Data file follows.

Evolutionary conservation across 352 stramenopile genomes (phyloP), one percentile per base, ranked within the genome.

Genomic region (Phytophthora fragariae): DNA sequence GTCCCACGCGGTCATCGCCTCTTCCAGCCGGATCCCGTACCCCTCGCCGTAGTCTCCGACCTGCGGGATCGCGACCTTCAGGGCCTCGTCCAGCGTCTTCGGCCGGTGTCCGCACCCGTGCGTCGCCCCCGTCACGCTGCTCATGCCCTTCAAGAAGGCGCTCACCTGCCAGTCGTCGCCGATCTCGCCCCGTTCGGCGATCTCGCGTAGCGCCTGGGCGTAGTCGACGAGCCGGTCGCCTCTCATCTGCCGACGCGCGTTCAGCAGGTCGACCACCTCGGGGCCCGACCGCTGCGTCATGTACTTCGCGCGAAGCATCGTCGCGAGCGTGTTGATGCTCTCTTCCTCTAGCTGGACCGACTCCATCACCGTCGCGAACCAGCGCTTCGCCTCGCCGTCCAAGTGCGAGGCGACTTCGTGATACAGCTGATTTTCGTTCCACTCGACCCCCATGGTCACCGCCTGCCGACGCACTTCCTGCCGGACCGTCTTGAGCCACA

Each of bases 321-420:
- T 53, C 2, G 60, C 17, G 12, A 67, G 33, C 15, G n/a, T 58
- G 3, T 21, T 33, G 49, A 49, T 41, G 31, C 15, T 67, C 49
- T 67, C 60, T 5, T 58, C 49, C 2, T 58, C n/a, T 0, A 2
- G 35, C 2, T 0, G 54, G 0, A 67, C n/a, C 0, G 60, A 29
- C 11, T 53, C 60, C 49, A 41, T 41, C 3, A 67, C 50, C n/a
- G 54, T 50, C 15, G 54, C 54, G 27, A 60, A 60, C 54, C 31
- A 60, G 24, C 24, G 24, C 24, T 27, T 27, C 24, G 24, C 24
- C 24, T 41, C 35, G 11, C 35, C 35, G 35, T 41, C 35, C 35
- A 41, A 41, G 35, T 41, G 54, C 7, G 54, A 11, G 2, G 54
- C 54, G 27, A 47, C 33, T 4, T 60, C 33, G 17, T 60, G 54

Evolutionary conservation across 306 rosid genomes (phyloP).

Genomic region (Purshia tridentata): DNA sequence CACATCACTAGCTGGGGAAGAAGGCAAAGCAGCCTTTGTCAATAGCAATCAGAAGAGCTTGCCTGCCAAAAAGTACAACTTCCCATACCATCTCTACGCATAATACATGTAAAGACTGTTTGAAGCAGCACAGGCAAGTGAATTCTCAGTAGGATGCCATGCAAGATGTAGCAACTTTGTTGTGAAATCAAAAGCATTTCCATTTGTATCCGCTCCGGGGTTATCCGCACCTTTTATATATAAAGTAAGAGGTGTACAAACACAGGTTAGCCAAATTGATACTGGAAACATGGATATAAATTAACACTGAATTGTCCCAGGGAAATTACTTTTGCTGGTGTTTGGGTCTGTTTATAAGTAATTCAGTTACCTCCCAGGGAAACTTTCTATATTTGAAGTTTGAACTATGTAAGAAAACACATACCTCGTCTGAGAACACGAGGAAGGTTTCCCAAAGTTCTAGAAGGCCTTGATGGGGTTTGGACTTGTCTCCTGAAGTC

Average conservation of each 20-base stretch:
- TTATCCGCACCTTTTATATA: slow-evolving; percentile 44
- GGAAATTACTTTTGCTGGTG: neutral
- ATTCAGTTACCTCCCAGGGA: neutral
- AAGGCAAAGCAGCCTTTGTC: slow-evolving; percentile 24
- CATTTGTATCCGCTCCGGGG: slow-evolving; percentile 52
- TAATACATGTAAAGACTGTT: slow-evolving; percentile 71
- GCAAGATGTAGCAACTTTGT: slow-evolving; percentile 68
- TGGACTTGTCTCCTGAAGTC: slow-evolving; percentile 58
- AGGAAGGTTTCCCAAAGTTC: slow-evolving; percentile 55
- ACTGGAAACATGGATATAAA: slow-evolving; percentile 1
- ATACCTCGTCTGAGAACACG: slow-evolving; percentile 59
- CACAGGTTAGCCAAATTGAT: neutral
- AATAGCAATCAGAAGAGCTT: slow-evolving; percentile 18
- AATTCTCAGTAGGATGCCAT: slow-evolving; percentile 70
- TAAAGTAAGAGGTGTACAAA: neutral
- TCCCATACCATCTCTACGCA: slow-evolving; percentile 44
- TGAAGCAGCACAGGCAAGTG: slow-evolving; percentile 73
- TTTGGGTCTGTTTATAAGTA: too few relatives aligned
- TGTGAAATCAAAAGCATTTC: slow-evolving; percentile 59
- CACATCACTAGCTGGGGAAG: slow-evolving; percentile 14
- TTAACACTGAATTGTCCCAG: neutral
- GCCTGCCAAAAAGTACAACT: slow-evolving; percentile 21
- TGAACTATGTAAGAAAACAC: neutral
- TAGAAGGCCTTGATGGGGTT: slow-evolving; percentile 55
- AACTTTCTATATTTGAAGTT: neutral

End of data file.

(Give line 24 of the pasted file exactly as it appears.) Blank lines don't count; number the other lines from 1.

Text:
- TGGACTTGTCTCCTGAAGTC: slow-evolving; percentile 58